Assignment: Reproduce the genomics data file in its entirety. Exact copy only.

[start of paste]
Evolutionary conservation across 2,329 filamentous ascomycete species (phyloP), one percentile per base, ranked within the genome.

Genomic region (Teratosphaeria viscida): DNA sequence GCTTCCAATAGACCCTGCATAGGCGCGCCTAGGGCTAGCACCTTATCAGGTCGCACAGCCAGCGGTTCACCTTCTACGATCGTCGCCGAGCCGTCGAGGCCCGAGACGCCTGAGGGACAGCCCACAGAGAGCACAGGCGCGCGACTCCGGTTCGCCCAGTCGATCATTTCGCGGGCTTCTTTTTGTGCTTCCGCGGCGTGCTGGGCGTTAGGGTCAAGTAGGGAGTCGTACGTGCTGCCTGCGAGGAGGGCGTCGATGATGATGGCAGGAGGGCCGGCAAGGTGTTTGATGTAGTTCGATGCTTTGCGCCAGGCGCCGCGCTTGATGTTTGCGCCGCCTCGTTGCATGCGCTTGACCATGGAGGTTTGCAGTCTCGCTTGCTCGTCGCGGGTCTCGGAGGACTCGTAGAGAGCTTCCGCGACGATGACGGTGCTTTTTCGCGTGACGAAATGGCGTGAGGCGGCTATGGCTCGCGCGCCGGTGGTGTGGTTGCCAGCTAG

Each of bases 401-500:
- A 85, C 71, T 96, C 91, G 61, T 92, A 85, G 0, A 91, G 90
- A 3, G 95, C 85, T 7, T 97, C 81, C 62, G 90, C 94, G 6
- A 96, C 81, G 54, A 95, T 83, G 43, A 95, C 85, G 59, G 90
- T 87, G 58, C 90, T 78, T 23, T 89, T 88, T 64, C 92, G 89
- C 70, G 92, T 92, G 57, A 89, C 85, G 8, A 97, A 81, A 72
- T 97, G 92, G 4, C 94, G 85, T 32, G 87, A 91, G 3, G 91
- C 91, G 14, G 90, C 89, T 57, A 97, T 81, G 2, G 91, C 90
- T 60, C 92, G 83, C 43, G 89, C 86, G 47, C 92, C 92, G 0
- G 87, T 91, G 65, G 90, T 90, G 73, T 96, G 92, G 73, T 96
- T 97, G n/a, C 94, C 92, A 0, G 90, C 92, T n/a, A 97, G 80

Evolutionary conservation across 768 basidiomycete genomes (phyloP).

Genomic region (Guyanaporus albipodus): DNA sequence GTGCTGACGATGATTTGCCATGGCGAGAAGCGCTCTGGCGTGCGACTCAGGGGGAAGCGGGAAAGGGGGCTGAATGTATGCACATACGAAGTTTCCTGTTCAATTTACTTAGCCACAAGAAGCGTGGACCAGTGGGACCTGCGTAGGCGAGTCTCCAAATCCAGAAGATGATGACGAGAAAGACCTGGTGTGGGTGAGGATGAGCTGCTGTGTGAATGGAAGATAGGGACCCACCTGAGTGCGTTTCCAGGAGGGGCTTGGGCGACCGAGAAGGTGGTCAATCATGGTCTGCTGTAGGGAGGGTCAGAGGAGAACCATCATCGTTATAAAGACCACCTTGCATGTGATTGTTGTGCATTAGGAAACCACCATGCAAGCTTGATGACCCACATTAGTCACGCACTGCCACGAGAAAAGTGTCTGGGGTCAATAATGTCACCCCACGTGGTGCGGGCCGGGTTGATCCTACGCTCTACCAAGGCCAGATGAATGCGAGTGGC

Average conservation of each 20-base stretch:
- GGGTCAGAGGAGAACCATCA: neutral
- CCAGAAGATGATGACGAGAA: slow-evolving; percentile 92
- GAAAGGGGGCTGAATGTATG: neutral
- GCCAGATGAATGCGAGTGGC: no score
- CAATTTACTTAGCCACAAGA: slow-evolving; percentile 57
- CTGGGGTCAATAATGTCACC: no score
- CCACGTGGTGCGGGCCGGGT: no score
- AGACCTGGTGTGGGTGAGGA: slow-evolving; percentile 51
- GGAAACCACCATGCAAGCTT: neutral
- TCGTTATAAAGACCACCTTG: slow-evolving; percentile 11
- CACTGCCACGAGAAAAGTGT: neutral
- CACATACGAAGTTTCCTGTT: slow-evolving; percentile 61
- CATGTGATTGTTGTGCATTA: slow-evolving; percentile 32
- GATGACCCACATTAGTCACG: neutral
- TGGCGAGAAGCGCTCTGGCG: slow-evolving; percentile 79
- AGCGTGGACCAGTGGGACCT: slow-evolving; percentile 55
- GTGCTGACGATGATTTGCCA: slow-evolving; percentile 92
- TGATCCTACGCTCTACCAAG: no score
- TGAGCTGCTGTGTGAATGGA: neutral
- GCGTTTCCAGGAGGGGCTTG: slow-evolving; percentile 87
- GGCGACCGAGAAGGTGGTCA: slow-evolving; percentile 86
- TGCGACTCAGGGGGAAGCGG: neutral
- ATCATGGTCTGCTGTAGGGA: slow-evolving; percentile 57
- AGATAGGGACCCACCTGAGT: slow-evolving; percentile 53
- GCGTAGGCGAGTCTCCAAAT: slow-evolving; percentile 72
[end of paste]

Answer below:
Evolutionary conservation across 2,329 filamentous ascomycete species (phyloP), one percentile per base, ranked within the genome.

Genomic region (Teratosphaeria viscida): DNA sequence GCTTCCAATAGACCCTGCATAGGCGCGCCTAGGGCTAGCACCTTATCAGGTCGCACAGCCAGCGGTTCACCTTCTACGATCGTCGCCGAGCCGTCGAGGCCCGAGACGCCTGAGGGACAGCCCACAGAGAGCACAGGCGCGCGACTCCGGTTCGCCCAGTCGATCATTTCGCGGGCTTCTTTTTGTGCTTCCGCGGCGTGCTGGGCGTTAGGGTCAAGTAGGGAGTCGTACGTGCTGCCTGCGAGGAGGGCGTCGATGATGATGGCAGGAGGGCCGGCAAGGTGTTTGATGTAGTTCGATGCTTTGCGCCAGGCGCCGCGCTTGATGTTTGCGCCGCCTCGTTGCATGCGCTTGACCATGGAGGTTTGCAGTCTCGCTTGCTCGTCGCGGGTCTCGGAGGACTCGTAGAGAGCTTCCGCGACGATGACGGTGCTTTTTCGCGTGACGAAATGGCGTGAGGCGGCTATGGCTCGCGCGCCGGTGGTGTGGTTGCCAGCTAG

Each of bases 401-500:
- A 85, C 71, T 96, C 91, G 61, T 92, A 85, G 0, A 91, G 90
- A 3, G 95, C 85, T 7, T 97, C 81, C 62, G 90, C 94, G 6
- A 96, C 81, G 54, A 95, T 83, G 43, A 95, C 85, G 59, G 90
- T 87, G 58, C 90, T 78, T 23, T 89, T 88, T 64, C 92, G 89
- C 70, G 92, T 92, G 57, A 89, C 85, G 8, A 97, A 81, A 72
- T 97, G 92, G 4, C 94, G 85, T 32, G 87, A 91, G 3, G 91
- C 91, G 14, G 90, C 89, T 57, A 97, T 81, G 2, G 91, C 90
- T 60, C 92, G 83, C 43, G 89, C 86, G 47, C 92, C 92, G 0
- G 87, T 91, G 65, G 90, T 90, G 73, T 96, G 92, G 73, T 96
- T 97, G n/a, C 94, C 92, A 0, G 90, C 92, T n/a, A 97, G 80

Evolutionary conservation across 768 basidiomycete genomes (phyloP).

Genomic region (Guyanaporus albipodus): DNA sequence GTGCTGACGATGATTTGCCATGGCGAGAAGCGCTCTGGCGTGCGACTCAGGGGGAAGCGGGAAAGGGGGCTGAATGTATGCACATACGAAGTTTCCTGTTCAATTTACTTAGCCACAAGAAGCGTGGACCAGTGGGACCTGCGTAGGCGAGTCTCCAAATCCAGAAGATGATGACGAGAAAGACCTGGTGTGGGTGAGGATGAGCTGCTGTGTGAATGGAAGATAGGGACCCACCTGAGTGCGTTTCCAGGAGGGGCTTGGGCGACCGAGAAGGTGGTCAATCATGGTCTGCTGTAGGGAGGGTCAGAGGAGAACCATCATCGTTATAAAGACCACCTTGCATGTGATTGTTGTGCATTAGGAAACCACCATGCAAGCTTGATGACCCACATTAGTCACGCACTGCCACGAGAAAAGTGTCTGGGGTCAATAATGTCACCCCACGTGGTGCGGGCCGGGTTGATCCTACGCTCTACCAAGGCCAGATGAATGCGAGTGGC

Average conservation of each 20-base stretch:
- GGGTCAGAGGAGAACCATCA: neutral
- CCAGAAGATGATGACGAGAA: slow-evolving; percentile 92
- GAAAGGGGGCTGAATGTATG: neutral
- GCCAGATGAATGCGAGTGGC: no score
- CAATTTACTTAGCCACAAGA: slow-evolving; percentile 57
- CTGGGGTCAATAATGTCACC: no score
- CCACGTGGTGCGGGCCGGGT: no score
- AGACCTGGTGTGGGTGAGGA: slow-evolving; percentile 51
- GGAAACCACCATGCAAGCTT: neutral
- TCGTTATAAAGACCACCTTG: slow-evolving; percentile 11
- CACTGCCACGAGAAAAGTGT: neutral
- CACATACGAAGTTTCCTGTT: slow-evolving; percentile 61
- CATGTGATTGTTGTGCATTA: slow-evolving; percentile 32
- GATGACCCACATTAGTCACG: neutral
- TGGCGAGAAGCGCTCTGGCG: slow-evolving; percentile 79
- AGCGTGGACCAGTGGGACCT: slow-evolving; percentile 55
- GTGCTGACGATGATTTGCCA: slow-evolving; percentile 92
- TGATCCTACGCTCTACCAAG: no score
- TGAGCTGCTGTGTGAATGGA: neutral
- GCGTTTCCAGGAGGGGCTTG: slow-evolving; percentile 87
- GGCGACCGAGAAGGTGGTCA: slow-evolving; percentile 86
- TGCGACTCAGGGGGAAGCGG: neutral
- ATCATGGTCTGCTGTAGGGA: slow-evolving; percentile 57
- AGATAGGGACCCACCTGAGT: slow-evolving; percentile 53
- GCGTAGGCGAGTCTCCAAAT: slow-evolving; percentile 72